It is ludicrous, absurd and impossible to think of essential in these terms, for one primary reason.

What is essential to me is not essential to you.

And that is the way it should be in any mature society that values the freedom of its people to choose their own lives, work toward their own destinies and help to empower or elevate anyone who might find themselves helpless, whether that helplessness is from permanent condition or temporary situation.

I know a couple who are currently building a new home for themselves and their young family after almost a decade in rented accommodation.

If they followed the official advice to the letter, construction work would have stopped.

To almost everyone in the country, this work was not essential. To this family, it’s the most essential thing of all.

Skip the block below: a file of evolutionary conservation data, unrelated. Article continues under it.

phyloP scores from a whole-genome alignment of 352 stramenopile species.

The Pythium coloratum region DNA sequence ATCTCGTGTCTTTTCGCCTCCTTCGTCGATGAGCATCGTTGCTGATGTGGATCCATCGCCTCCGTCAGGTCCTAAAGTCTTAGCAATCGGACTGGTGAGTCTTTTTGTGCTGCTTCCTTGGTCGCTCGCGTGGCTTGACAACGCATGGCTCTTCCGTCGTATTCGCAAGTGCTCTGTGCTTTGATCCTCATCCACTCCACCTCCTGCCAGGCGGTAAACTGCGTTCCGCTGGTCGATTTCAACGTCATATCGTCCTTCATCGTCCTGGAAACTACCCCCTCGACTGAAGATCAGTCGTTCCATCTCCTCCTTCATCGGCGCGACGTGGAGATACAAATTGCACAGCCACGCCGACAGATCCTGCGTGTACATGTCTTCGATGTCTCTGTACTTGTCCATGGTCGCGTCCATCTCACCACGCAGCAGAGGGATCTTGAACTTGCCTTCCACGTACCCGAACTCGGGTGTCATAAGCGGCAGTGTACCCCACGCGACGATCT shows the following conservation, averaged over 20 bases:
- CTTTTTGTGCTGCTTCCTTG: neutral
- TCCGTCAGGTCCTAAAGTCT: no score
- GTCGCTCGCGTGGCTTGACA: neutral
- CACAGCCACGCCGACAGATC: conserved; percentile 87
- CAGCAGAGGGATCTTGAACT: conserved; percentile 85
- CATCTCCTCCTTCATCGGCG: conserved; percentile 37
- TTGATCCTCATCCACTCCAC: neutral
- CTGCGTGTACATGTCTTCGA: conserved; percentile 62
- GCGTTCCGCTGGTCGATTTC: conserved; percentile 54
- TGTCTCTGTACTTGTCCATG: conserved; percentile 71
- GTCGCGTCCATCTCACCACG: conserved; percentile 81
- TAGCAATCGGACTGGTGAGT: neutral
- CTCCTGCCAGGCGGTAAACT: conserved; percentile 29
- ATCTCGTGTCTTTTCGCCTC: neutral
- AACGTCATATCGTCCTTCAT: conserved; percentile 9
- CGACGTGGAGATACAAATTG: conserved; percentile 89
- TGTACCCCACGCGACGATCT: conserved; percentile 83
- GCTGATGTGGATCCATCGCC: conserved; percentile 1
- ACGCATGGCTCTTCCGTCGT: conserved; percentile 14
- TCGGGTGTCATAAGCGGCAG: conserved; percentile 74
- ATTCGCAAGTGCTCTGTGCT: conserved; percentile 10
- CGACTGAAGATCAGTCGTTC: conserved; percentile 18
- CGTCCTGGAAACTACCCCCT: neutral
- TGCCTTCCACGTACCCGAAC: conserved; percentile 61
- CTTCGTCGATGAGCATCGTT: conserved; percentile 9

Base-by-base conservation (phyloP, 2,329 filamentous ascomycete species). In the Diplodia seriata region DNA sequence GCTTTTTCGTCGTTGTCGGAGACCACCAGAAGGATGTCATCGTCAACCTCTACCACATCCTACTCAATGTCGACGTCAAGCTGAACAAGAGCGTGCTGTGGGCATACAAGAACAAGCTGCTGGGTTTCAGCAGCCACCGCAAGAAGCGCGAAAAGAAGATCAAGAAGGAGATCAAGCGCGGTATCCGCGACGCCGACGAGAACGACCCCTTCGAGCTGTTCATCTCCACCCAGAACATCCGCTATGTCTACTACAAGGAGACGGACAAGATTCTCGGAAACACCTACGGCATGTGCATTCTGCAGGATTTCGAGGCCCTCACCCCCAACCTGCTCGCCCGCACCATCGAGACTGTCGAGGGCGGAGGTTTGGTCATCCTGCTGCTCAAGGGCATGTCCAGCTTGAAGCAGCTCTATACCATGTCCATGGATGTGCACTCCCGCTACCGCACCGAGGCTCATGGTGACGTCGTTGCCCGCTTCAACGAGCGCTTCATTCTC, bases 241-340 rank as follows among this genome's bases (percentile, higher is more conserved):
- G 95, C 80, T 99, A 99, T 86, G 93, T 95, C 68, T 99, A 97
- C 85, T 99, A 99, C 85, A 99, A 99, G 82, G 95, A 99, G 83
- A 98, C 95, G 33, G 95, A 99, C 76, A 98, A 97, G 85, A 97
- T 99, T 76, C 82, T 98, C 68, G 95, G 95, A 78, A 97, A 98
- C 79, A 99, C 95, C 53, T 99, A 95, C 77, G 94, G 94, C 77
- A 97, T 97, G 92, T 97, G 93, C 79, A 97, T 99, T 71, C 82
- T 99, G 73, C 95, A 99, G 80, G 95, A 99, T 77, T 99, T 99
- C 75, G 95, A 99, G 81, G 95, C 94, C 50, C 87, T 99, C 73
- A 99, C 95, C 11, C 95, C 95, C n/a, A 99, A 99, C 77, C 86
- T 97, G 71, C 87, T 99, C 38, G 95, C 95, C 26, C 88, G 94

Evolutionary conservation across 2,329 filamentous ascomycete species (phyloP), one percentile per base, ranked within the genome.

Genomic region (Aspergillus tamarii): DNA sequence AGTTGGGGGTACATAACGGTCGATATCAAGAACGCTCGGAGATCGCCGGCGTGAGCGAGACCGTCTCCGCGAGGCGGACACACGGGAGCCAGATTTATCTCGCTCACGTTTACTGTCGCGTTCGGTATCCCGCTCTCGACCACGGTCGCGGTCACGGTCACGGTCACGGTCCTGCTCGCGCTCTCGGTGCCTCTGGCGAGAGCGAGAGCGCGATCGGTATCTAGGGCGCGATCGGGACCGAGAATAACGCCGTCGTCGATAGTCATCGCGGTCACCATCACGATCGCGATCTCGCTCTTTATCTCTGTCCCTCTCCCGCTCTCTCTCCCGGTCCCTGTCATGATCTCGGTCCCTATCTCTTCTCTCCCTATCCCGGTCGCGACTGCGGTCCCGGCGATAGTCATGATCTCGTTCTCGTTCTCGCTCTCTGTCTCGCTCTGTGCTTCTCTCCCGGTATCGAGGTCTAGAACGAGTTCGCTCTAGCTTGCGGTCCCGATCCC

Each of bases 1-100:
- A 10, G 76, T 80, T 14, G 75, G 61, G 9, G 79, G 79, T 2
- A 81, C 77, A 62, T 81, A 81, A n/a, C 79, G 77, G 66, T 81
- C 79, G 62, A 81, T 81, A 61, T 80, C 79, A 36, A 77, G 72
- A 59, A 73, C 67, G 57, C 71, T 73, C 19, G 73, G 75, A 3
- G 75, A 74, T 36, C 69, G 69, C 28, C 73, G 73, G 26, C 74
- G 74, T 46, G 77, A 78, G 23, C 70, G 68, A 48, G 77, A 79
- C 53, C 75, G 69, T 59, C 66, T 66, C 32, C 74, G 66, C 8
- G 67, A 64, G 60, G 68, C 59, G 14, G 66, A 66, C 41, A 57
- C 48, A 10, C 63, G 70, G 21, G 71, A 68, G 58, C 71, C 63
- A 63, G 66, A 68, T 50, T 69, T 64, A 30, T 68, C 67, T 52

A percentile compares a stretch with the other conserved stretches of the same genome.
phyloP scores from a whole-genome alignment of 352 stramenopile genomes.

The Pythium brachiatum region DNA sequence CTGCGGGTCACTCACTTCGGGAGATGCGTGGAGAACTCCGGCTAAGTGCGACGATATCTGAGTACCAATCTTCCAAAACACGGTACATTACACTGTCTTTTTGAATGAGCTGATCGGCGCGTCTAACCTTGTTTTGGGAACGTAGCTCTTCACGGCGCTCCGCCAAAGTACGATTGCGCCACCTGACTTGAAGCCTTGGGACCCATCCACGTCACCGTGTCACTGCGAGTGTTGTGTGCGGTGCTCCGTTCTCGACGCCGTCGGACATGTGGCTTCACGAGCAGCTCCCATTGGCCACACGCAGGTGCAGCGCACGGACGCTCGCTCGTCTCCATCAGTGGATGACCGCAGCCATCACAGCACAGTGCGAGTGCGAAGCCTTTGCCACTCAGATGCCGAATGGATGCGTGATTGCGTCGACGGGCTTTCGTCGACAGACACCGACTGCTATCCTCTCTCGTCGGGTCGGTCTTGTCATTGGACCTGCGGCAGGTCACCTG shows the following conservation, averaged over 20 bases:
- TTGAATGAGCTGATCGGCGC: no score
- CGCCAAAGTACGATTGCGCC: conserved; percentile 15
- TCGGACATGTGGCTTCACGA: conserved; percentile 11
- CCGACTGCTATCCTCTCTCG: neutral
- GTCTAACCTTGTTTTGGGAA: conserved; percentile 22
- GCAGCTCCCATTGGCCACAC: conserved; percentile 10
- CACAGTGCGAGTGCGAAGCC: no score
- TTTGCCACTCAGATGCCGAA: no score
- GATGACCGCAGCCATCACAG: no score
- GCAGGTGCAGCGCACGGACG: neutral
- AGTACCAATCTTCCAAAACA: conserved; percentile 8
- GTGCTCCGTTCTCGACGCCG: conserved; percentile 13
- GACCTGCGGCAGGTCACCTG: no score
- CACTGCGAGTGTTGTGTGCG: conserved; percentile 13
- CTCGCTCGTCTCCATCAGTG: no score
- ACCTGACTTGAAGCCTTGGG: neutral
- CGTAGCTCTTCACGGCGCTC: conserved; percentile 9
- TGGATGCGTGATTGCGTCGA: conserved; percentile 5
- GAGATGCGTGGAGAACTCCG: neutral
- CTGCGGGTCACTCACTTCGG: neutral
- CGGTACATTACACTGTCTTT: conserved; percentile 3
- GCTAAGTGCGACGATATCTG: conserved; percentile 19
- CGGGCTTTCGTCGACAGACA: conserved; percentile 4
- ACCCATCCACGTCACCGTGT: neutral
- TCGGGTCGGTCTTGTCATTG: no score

How is it possible to square that circle? Is it possible at all?

There are no easy solutions to the new challenges everyone has been faced with over the first year of the pandemic. It has uprooted the way we do everything, and amid such upheaval, it is inevitable for chaos to reign before such time as order is restored.

Absurd definitions of what is or is not “essential” does nothing to create order. All it does is create new divisions in society based on the personality traits of people. Some people will follow all advice faithfully. Others will think for themselves, oppose absurdity when they see it and ignore anything they see as ridiculous.

Among the many questions the pandemic has asked of all of us is this: